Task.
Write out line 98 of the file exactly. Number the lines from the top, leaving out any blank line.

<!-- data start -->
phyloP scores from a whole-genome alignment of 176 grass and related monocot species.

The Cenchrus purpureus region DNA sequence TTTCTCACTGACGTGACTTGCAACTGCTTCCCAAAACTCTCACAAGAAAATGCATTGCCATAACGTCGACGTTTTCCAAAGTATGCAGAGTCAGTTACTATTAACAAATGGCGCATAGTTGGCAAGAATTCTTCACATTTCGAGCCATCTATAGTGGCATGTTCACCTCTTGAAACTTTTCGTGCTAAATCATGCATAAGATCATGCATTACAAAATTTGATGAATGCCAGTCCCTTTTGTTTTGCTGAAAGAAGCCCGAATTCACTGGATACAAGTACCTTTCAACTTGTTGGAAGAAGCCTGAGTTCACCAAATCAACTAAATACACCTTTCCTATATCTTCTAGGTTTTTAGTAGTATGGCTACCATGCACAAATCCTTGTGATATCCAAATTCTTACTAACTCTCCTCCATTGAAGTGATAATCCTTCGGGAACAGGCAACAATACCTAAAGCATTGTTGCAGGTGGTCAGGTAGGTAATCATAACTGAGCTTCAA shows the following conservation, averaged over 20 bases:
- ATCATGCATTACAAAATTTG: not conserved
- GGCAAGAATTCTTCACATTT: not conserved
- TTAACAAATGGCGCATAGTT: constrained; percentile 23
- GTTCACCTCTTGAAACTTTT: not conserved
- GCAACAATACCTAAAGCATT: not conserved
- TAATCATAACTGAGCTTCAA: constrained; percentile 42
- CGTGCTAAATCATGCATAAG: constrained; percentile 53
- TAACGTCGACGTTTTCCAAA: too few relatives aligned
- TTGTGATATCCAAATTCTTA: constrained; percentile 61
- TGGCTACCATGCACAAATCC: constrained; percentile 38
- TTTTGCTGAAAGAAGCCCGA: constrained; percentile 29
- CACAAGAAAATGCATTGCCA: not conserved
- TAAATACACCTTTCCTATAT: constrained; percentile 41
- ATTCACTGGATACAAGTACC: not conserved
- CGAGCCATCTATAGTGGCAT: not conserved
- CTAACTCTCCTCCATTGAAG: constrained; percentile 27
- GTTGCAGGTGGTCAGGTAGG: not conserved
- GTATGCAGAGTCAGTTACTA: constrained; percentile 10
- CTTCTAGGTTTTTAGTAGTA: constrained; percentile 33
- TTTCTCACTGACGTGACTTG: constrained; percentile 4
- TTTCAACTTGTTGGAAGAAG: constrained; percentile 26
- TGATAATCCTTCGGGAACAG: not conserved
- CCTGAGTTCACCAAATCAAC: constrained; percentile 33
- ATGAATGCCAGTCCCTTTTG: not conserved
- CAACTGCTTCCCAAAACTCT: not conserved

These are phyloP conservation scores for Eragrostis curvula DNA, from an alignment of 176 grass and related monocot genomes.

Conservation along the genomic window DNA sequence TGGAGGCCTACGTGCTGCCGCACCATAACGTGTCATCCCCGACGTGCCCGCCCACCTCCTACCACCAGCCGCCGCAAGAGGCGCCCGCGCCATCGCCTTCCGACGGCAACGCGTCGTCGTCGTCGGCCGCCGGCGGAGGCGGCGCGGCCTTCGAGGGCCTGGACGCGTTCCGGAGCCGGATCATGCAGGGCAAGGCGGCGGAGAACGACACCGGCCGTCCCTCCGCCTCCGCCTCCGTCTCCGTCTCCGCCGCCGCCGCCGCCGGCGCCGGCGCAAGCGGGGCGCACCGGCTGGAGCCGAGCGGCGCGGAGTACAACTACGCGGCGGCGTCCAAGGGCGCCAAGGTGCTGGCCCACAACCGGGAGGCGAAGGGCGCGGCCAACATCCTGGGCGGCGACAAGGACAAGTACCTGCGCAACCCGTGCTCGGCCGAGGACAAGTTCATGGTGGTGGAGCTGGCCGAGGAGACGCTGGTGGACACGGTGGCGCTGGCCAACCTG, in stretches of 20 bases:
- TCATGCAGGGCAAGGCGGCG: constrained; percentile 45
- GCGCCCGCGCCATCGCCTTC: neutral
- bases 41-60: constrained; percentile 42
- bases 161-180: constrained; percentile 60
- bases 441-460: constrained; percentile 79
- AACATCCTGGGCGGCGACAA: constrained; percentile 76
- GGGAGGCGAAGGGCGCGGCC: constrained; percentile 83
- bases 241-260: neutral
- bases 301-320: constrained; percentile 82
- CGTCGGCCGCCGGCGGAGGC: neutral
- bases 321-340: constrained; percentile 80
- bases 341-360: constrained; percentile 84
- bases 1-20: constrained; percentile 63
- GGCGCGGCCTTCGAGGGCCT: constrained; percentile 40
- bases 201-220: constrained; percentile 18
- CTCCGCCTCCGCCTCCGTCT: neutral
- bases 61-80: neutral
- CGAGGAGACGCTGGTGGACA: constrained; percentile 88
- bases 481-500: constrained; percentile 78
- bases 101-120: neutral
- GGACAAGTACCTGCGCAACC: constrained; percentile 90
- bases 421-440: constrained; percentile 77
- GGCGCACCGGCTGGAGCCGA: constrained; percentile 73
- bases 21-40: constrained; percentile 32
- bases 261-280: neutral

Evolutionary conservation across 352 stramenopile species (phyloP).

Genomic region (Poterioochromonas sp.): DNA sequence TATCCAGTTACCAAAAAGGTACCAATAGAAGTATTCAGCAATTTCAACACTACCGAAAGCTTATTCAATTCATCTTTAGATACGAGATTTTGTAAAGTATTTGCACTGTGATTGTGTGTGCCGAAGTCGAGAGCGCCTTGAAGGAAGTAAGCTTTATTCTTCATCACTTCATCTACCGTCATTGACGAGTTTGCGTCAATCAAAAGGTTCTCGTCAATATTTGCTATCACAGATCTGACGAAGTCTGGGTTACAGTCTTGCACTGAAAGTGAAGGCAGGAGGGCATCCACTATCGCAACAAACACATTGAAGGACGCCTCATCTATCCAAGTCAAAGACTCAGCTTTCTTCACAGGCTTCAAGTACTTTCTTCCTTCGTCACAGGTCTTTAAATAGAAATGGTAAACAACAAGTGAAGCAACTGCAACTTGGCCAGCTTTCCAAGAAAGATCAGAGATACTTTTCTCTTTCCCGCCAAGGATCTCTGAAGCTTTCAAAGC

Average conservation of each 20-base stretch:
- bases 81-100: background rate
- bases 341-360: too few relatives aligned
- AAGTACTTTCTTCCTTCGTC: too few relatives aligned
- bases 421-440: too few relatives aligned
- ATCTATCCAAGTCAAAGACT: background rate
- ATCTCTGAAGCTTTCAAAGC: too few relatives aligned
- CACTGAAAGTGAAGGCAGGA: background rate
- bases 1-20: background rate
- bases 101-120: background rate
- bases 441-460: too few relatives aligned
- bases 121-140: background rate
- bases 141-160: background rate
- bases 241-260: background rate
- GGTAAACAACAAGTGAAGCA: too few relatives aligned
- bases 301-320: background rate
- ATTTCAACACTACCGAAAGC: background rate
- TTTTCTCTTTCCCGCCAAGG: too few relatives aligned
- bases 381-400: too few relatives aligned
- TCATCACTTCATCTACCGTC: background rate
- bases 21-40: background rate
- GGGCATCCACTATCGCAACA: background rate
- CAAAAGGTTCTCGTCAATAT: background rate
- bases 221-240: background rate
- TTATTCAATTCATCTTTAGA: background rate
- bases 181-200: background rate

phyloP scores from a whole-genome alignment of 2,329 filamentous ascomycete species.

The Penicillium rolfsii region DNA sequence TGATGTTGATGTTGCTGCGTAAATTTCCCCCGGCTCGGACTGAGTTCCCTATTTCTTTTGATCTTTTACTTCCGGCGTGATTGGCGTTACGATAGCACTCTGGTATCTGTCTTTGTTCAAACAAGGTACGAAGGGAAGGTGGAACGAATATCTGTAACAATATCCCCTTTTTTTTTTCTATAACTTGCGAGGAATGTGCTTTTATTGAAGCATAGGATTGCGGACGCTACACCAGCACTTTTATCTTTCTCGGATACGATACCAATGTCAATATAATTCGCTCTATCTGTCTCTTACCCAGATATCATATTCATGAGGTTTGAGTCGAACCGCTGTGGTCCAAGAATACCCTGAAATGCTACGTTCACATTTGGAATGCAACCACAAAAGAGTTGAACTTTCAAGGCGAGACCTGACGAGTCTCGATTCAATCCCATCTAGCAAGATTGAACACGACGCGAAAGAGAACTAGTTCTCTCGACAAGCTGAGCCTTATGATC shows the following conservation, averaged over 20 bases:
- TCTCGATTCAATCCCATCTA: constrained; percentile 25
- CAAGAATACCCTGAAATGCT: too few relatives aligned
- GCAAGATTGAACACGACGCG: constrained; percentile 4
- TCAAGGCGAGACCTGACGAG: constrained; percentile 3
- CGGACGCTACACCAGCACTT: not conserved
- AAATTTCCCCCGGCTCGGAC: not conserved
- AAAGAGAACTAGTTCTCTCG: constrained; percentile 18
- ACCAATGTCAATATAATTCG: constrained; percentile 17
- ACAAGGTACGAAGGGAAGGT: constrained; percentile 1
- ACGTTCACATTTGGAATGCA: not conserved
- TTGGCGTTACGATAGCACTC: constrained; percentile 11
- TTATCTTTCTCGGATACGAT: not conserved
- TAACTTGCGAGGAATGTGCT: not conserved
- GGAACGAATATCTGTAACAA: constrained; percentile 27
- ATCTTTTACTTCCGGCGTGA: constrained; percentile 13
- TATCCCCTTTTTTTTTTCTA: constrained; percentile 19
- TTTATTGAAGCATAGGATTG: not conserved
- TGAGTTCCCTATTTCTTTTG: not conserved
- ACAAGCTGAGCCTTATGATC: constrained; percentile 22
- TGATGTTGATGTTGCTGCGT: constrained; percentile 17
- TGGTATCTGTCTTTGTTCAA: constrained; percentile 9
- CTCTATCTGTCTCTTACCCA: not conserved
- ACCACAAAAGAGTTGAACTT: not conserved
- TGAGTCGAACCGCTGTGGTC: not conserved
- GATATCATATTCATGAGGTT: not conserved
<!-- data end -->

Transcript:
- GGAACGAATATCTGTAACAA: constrained; percentile 27